In honour of Black History Month, Famous Instagram Boutique Pink Lily decided to partner up with black influencers. Stating their aim as:
“As Pink Lily, we want to spotlight smaller, up and coming women of color on our feed, and social media platforms.Our goal is to empower new women of color bloggers and help them get their name and accounts seen.”
They also promoted the campaign on their YouTube account with a video.
When Candace Jackson learned about the upcoming campaign to promote black influencers she thought she would be a perfect match, and would love to be a part of this important campaign. She is relatively new to Instagram, as she has 1400 followers at the moment. She contacted the brand, and offered to share an Instagram post & 3 stories for $100, and a reel for $250.
However, according to Pink Lily’s company policy, the brand does not pay the influencer with less than 50.000 followers. Instead they give free products, and provide the influencer a swipe-up link up to earn a commission of 10% of the sales. Since Pink Lily is a big online retailer on Instagram, having more than a million followers, the company will naturally provide large amount of exposure to a nano-influencer. Although this is now a typical procedure for influencer marketing industry, it is a problem especially in the case of black influencers. Most black influencers are known for getting paid less than average fee of white creators.
After the conversation with Candace Jackson, Pink Lily decided to offer her $20 for an Instagram post in proportion to her number of followers. Candace Jackson found this amount ridiculous, because in her opinion it didn’t fit the purpose of the company. She said “I’m not going to do all this work for $20”.
It alerted other black influencers to raise their voices about the unfair marketing, they had a lot to say.
Kimberly Renee was one of the influencers sharing their opinions. She is known for being very open about her opinions on black creators in influencer marketing. Kimberly stated that she was annoyed by how many brands congratulate black influencers after Black Lives Matter protests boomed last year. Since the movements, brands are trying to have more diversity in their projects without giving enough credit or playing it fair to the influencers, she said.
“This is particularly problematic, as it reads as if we’re being used as a prop to appease your temporary guilt or address customer complaints without taking real action. The lack of fair payment (or any payment for that matter) says that you still see us as people to be used up, drained, and exploited.”
On the other hand, Tori Gerbig, Founder of Pink Lily, doesn’t accept the accusations of not paying black influencers or using them for cash-grab. She explained that it is the company’s policy that if a creator has less than 50.000 followers, they are not paid in the first collaboration. If the project is successful, then influencer can be paid for the upcoming collaborations on a case-by-case basis. Besides, most of the nano influencers are happy with this deal because they pave their way for further projects through gaining exposure on big brand pages. Everything aside, Tori states that there shouldn’t be a fixed fee because not everyone can demonstrate themselves as much as others.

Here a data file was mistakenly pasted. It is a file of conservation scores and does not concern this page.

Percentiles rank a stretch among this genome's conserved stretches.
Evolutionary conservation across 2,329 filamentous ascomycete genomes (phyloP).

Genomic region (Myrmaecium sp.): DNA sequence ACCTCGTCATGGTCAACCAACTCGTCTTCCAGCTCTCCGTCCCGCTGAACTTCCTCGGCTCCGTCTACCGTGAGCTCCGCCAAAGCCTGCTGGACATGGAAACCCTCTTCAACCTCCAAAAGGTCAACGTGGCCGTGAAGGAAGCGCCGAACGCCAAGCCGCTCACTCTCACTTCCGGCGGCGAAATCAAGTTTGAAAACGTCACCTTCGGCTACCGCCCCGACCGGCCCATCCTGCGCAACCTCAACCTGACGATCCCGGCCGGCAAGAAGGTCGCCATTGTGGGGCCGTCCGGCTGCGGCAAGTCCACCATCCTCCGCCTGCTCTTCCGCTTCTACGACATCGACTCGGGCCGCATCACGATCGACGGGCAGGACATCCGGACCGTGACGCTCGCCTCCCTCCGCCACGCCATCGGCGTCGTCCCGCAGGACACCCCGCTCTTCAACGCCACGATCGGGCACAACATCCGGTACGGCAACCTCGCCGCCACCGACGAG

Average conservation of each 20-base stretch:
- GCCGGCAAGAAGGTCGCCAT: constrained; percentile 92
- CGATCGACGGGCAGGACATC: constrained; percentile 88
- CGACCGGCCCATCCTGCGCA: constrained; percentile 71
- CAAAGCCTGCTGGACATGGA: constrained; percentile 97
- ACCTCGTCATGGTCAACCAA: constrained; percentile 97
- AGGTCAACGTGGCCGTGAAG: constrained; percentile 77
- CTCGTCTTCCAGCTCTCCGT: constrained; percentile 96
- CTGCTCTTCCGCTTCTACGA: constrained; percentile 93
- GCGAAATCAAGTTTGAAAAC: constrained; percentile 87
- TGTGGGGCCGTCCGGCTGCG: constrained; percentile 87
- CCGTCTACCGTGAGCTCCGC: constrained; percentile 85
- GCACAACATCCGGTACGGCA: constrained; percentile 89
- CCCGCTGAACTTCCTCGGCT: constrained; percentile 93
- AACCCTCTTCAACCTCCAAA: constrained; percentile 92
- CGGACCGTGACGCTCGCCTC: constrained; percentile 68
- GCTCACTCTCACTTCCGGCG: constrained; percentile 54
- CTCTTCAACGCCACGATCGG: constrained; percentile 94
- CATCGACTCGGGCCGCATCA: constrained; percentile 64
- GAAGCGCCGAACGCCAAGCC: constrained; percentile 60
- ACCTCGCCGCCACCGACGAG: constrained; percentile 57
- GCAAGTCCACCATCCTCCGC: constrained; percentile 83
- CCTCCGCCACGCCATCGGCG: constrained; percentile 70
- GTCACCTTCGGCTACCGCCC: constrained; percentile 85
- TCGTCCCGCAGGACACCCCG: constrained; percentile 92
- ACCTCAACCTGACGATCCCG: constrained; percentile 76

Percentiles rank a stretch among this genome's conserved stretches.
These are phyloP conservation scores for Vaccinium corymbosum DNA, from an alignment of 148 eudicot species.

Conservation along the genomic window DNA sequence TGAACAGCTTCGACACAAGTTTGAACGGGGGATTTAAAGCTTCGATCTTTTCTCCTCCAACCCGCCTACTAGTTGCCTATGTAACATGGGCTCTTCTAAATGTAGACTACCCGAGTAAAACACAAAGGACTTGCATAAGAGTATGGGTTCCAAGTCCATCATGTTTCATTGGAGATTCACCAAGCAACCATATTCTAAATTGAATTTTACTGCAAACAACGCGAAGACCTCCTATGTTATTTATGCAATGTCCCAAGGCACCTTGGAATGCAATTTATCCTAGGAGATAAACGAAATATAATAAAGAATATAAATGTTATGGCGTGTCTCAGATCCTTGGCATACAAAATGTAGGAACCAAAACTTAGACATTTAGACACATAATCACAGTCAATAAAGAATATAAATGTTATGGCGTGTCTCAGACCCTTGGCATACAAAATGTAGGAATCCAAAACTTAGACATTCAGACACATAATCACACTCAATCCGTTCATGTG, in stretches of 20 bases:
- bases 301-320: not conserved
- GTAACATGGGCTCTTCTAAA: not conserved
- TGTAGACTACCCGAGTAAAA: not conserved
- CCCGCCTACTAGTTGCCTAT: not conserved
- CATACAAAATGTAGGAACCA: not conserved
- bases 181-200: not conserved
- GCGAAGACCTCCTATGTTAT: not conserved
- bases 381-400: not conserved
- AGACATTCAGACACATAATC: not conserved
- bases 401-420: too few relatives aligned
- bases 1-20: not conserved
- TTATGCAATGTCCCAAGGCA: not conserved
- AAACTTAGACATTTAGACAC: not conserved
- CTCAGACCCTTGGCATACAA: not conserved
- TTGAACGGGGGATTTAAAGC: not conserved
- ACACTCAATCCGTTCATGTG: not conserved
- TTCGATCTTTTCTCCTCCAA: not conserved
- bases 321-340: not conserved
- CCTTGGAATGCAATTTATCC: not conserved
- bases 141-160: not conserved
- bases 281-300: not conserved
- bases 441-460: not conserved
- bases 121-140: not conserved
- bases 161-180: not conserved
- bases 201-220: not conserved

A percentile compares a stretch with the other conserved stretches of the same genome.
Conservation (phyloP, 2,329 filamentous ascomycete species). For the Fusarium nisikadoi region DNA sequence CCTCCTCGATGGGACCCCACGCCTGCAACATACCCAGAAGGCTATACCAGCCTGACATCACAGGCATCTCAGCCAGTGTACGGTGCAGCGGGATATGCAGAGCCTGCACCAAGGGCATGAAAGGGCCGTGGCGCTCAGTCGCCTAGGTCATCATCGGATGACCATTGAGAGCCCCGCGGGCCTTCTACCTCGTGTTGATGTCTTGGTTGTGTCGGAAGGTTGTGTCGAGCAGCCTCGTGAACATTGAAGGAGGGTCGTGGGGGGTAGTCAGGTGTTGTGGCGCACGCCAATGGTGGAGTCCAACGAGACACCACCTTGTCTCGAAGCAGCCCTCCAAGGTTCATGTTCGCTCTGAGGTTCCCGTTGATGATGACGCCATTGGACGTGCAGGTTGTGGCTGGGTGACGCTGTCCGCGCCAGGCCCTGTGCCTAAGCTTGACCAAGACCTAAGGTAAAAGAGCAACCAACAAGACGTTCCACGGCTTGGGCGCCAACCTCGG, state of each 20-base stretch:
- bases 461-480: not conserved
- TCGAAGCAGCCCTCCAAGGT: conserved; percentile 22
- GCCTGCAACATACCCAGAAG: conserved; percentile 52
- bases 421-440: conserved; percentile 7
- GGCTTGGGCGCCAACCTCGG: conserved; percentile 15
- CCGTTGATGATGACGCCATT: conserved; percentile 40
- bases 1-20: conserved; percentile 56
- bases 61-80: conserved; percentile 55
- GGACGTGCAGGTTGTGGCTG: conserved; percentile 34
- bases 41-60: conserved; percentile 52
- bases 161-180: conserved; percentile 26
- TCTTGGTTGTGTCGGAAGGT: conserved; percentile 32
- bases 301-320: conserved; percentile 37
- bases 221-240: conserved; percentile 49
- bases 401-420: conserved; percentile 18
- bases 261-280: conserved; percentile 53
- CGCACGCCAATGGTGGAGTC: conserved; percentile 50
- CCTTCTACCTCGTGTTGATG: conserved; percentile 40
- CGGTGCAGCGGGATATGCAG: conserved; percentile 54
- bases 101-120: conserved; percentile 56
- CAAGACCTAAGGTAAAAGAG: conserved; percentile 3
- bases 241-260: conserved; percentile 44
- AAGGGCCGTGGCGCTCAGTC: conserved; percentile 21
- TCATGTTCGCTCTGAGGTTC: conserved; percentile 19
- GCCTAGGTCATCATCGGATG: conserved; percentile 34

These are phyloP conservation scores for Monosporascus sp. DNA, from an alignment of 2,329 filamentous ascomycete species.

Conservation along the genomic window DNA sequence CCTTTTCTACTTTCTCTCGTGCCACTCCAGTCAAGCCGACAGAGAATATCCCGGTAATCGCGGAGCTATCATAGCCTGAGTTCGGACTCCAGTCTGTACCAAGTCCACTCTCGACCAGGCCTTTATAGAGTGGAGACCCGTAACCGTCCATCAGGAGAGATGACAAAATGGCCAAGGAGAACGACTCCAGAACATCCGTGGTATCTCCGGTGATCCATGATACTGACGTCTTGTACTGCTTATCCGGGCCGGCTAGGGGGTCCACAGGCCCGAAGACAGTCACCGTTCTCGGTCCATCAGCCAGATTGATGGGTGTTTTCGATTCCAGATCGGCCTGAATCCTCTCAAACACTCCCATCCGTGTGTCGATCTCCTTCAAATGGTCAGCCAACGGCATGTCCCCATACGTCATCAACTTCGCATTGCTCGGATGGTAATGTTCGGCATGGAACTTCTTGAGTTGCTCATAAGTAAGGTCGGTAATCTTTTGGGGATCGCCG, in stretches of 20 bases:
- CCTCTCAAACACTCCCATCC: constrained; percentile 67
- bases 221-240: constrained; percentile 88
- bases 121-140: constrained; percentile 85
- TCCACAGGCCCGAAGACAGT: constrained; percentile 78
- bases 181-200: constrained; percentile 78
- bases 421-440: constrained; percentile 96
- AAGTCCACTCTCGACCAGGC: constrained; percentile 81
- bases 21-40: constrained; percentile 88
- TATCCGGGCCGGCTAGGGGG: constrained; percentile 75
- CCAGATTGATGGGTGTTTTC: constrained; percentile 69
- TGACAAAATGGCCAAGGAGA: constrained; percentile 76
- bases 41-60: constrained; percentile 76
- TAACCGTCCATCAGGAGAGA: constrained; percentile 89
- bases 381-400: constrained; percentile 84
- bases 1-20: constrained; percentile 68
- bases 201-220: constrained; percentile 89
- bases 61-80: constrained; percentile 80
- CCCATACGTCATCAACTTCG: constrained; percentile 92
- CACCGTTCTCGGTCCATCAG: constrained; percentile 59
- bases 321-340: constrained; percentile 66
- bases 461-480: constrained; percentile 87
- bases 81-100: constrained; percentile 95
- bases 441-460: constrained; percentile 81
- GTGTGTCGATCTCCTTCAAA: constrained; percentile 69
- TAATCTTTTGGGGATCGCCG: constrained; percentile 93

Likewise, Kisha Gulley said that she understands Tori Gerbig’s efforts on engagement but she also believes that an actual support would have happened if black creators were actually paid. Black influencers agree that providing clothes to black people in return of free labor is not the appropriate approach to honour black people.
Kenid worked with Pink Lily under the black history month campaign, and claims she is pretty content with the results as she gained almost 1000 followers after partnering with Pink Lily, and it is a huge development for her carrier.
She said, “I’m not looking for payment from Pink Lily but engagement and followers, which I’ve been getting everytime they share my stories.”
While Kenid thinks exposure is gold for her, not every influencer agrees with her, for example Lindsey Lee.
Lindsey doesn’t believe that the exposure is really valuable for influencers, it is just a marketing strategy for brands to show off. Their “promotion” is not enough compensation for the effort done.
In the end, Tori Gerbig said Pink Lily changes its payment requirements only for this specific campaign, lowering it to 10.000 followers from 50.000, as it is really hard to find black creators with more than 50.000 followers. She also stated that she found these criticisms unfair because they don’t discriminate black creators, their terms are the same regardless of skin color or ethnicity, it is just how they work.
It is a fact that there is a discrimination for black people in influencer marketing campaigns. Do you agree that Pink Lily exploits black people by not charging them with fees or do you find it fair considering the follower numbers? What is the optimum way for these kind of partnerships? Let us know by commenting below and don’t forget to follow us on our socials!